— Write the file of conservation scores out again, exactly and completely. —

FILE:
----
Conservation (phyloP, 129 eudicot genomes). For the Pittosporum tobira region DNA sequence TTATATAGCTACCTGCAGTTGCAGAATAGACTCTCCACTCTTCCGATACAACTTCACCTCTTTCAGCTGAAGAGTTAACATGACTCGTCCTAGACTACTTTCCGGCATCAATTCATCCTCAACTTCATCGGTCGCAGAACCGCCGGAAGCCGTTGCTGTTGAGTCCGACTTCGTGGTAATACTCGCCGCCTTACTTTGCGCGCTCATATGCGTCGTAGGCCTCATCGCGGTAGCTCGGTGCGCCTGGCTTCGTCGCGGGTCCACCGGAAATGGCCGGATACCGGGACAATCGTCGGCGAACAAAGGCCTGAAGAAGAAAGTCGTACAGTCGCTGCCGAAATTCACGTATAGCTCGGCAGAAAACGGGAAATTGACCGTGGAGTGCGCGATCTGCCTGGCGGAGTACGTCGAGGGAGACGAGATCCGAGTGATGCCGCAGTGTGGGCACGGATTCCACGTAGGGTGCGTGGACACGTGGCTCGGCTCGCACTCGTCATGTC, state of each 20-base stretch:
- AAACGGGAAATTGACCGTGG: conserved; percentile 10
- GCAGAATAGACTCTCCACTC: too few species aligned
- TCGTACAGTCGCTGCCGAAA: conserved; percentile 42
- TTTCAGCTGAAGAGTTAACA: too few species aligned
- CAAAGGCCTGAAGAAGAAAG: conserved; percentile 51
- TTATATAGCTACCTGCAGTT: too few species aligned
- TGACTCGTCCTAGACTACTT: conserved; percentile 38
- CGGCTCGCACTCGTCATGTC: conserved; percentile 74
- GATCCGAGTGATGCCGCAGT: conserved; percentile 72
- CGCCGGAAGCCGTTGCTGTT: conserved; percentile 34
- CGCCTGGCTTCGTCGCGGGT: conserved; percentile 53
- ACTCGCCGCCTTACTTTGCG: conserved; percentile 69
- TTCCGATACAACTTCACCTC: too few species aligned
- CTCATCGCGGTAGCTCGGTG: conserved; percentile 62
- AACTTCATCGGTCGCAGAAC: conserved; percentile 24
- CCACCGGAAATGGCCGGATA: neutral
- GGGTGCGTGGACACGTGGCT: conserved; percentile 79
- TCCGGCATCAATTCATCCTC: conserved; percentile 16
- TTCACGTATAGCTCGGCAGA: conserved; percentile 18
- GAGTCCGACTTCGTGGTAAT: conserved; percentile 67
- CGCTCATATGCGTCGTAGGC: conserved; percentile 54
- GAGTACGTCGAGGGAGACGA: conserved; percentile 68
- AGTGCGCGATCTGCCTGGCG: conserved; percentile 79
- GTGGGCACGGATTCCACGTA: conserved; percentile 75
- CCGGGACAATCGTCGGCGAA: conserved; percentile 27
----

Conservation (phyloP, 129 eudicot genomes). For the Pittosporum tobira region DNA sequence TTATATAGCTACCTGCAGTTGCAGAATAGACTCTCCACTCTTCCGATACAACTTCACCTCTTTCAGCTGAAGAGTTAACATGACTCGTCCTAGACTACTTTCCGGCATCAATTCATCCTCAACTTCATCGGTCGCAGAACCGCCGGAAGCCGTTGCTGTTGAGTCCGACTTCGTGGTAATACTCGCCGCCTTACTTTGCGCGCTCATATGCGTCGTAGGCCTCATCGCGGTAGCTCGGTGCGCCTGGCTTCGTCGCGGGTCCACCGGAAATGGCCGGATACCGGGACAATCGTCGGCGAACAAAGGCCTGAAGAAGAAAGTCGTACAGTCGCTGCCGAAATTCACGTATAGCTCGGCAGAAAACGGGAAATTGACCGTGGAGTGCGCGATCTGCCTGGCGGAGTACGTCGAGGGAGACGAGATCCGAGTGATGCCGCAGTGTGGGCACGGATTCCACGTAGGGTGCGTGGACACGTGGCTCGGCTCGCACTCGTCATGTC, state of each 20-base stretch:
- AAACGGGAAATTGACCGTGG: conserved; percentile 10
- GCAGAATAGACTCTCCACTC: too few species aligned
- TCGTACAGTCGCTGCCGAAA: conserved; percentile 42
- TTTCAGCTGAAGAGTTAACA: too few species aligned
- CAAAGGCCTGAAGAAGAAAG: conserved; percentile 51
- TTATATAGCTACCTGCAGTT: too few species aligned
- TGACTCGTCCTAGACTACTT: conserved; percentile 38
- CGGCTCGCACTCGTCATGTC: conserved; percentile 74
- GATCCGAGTGATGCCGCAGT: conserved; percentile 72
- CGCCGGAAGCCGTTGCTGTT: conserved; percentile 34
- CGCCTGGCTTCGTCGCGGGT: conserved; percentile 53
- ACTCGCCGCCTTACTTTGCG: conserved; percentile 69
- TTCCGATACAACTTCACCTC: too few species aligned
- CTCATCGCGGTAGCTCGGTG: conserved; percentile 62
- AACTTCATCGGTCGCAGAAC: conserved; percentile 24
- CCACCGGAAATGGCCGGATA: neutral
- GGGTGCGTGGACACGTGGCT: conserved; percentile 79
- TCCGGCATCAATTCATCCTC: conserved; percentile 16
- TTCACGTATAGCTCGGCAGA: conserved; percentile 18
- GAGTCCGACTTCGTGGTAAT: conserved; percentile 67
- CGCTCATATGCGTCGTAGGC: conserved; percentile 54
- GAGTACGTCGAGGGAGACGA: conserved; percentile 68
- AGTGCGCGATCTGCCTGGCG: conserved; percentile 79
- GTGGGCACGGATTCCACGTA: conserved; percentile 75
- CCGGGACAATCGTCGGCGAA: conserved; percentile 27